Since the 1980s, the National Cancer Institute (NCI), a component of the National Institutes of Health (NIH), has conducted studies to determine whether there is an association between exposure to formaldehyde and an increase in the risk of cancer. The long-term effects of formaldehyde exposure have been evaluated in epidemiologic studies (studies that attempt to uncover the patterns and causes of disease in groups of people).
NCI surveys of professionals who are exposed to formaldehyde in their work, such as anatomists, embalmers and funeral industry workers have seen that these individuals are at an increased risk of leukaemia and brain cancer compared with the general population.
The study, which looked at funeral industry workers who had died between 1960 and 1986, showed that those who had performed the most embalming, and those with the highest estimated formaldehyde exposure, had the greatest risk of myeloid leukaemia.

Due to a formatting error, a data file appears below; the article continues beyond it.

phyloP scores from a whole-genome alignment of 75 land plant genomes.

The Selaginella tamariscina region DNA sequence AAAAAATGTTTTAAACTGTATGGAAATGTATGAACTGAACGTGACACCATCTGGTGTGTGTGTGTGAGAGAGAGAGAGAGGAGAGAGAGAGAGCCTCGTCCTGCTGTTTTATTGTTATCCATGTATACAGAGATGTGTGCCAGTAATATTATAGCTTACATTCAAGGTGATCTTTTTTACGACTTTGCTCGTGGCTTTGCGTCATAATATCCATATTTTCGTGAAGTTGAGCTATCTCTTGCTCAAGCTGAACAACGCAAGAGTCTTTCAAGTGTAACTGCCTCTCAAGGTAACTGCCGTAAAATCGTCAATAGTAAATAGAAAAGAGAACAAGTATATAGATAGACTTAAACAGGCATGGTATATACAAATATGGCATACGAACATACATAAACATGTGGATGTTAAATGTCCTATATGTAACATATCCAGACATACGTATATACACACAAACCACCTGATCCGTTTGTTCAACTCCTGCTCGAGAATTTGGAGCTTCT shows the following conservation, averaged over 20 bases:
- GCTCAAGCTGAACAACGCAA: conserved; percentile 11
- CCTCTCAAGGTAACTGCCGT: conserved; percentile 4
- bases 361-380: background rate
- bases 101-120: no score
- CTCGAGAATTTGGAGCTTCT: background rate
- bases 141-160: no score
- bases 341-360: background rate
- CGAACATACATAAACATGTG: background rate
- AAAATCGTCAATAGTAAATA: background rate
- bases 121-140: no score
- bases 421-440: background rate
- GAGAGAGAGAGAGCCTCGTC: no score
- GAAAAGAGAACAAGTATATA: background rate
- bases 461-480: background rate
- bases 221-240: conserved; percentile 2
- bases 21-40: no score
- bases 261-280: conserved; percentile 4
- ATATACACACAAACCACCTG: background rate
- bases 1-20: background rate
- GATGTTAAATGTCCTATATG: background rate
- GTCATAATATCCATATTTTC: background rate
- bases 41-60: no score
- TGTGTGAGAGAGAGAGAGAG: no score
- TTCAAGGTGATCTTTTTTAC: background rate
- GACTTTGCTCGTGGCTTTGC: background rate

An additional 10 years of data on the same workers were used in a follow-up study published in 2009. This analysis showed a possible link between formaldehyde exposure and cancers of the blood and lymphatic systems. Earlier analysis of the NCI study found increased lung cancer deaths among industrial workers compared with the general U.S. population.
A study of 11,039 textile workers, performed by the National Institute for Occupational Safety and Health, also found an association between the duration of exposure to formaldehyde and leukaemia deaths. Several studies have found an association between formaldehyde exposure and nasopharyngeal cancer.